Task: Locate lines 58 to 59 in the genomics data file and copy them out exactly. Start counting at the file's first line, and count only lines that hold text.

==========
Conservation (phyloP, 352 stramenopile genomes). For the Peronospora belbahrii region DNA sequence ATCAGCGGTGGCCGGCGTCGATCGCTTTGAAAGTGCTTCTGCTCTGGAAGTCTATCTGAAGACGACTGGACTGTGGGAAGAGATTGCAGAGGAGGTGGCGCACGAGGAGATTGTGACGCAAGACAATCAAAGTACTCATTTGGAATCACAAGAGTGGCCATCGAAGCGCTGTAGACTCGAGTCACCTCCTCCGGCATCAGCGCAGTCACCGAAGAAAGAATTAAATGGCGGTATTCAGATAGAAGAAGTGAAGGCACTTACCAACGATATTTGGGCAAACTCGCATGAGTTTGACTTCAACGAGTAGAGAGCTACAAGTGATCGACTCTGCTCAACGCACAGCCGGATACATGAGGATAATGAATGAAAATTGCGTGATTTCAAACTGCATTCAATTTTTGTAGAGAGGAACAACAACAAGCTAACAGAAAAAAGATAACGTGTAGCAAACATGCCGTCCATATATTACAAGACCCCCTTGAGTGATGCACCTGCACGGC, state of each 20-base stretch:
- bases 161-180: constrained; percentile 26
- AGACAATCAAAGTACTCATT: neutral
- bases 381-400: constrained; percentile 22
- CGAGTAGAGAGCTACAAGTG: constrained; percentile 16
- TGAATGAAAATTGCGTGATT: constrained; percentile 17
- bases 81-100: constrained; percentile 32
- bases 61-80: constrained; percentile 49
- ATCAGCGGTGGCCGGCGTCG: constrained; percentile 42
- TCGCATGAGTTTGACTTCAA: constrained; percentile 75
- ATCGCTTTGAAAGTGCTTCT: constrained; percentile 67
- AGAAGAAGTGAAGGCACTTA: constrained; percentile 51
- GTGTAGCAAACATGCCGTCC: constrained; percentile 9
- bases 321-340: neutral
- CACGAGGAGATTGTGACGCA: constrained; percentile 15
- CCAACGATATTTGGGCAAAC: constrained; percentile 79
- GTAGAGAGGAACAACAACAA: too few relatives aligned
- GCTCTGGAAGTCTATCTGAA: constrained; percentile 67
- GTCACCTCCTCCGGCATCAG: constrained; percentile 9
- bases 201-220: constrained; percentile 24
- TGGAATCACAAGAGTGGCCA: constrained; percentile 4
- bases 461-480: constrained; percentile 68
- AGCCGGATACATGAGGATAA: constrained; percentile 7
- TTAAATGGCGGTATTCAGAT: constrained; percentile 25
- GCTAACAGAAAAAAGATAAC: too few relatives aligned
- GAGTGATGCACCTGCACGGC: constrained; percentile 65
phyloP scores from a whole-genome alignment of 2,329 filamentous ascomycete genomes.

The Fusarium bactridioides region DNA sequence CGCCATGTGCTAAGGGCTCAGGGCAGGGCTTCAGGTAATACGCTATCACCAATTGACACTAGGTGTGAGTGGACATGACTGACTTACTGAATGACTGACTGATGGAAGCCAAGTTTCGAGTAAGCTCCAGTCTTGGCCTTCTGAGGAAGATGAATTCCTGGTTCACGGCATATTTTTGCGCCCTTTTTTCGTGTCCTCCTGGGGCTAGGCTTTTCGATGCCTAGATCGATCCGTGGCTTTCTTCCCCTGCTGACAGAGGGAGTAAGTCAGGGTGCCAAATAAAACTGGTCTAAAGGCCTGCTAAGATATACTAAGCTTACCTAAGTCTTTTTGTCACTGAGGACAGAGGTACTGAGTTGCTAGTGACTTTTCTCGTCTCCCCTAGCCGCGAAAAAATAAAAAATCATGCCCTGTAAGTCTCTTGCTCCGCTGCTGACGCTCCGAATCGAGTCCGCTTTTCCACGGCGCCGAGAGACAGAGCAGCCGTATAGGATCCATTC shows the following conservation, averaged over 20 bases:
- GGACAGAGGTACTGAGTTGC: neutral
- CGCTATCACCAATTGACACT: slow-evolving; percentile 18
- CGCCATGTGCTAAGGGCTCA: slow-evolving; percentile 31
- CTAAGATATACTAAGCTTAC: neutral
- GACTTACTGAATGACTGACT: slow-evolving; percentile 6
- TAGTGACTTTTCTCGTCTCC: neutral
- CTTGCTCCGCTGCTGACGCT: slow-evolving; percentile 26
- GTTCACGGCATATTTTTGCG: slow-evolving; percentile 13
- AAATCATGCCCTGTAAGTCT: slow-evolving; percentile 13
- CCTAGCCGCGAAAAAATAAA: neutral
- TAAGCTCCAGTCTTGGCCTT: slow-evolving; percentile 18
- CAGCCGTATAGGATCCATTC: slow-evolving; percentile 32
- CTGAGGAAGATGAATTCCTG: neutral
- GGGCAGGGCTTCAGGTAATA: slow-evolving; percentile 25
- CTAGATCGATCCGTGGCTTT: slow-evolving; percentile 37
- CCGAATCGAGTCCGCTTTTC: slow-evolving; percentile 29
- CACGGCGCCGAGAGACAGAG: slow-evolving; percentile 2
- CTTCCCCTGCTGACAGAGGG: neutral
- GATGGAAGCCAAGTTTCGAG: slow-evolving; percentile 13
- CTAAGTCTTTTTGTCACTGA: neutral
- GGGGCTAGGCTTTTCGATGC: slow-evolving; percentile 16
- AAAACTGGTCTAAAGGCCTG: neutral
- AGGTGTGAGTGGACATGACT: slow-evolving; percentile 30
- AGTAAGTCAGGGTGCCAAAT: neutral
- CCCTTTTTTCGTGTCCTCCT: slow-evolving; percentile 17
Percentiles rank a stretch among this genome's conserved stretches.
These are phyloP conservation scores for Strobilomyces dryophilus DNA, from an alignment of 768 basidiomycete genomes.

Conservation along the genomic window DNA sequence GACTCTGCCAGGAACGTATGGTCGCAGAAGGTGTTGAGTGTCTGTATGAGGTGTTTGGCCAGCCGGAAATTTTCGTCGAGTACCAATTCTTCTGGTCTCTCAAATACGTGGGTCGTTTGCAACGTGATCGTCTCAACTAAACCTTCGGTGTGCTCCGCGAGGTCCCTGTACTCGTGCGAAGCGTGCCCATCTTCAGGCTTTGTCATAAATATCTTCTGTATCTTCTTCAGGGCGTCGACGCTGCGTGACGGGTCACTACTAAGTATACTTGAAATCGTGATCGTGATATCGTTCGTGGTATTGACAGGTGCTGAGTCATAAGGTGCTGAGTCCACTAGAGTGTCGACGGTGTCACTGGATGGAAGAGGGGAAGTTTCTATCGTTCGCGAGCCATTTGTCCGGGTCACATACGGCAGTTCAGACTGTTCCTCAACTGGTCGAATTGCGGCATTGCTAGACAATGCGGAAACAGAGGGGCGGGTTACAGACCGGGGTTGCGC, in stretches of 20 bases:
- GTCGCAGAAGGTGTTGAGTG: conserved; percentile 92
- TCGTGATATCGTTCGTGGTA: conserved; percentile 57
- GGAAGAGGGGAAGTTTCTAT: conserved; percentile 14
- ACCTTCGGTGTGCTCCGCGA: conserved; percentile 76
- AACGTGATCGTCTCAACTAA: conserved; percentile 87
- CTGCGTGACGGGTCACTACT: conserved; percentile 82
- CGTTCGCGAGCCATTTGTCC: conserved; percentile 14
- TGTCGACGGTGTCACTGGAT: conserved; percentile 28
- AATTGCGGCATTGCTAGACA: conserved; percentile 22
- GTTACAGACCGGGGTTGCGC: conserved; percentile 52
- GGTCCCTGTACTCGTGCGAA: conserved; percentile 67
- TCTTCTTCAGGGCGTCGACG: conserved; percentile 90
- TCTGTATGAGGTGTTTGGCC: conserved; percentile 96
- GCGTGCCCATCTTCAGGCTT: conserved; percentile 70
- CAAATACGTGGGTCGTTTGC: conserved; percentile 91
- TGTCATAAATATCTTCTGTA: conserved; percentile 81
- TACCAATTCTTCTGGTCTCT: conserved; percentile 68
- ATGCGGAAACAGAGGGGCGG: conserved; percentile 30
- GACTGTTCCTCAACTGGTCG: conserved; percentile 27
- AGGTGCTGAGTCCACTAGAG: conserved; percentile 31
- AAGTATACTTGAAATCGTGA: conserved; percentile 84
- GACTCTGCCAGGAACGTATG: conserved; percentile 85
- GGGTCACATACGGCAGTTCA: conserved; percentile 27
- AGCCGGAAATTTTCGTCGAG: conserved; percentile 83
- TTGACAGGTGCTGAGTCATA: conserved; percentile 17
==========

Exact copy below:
- TCGTGATATCGTTCGTGGTA: conserved; percentile 57
- GGAAGAGGGGAAGTTTCTAT: conserved; percentile 14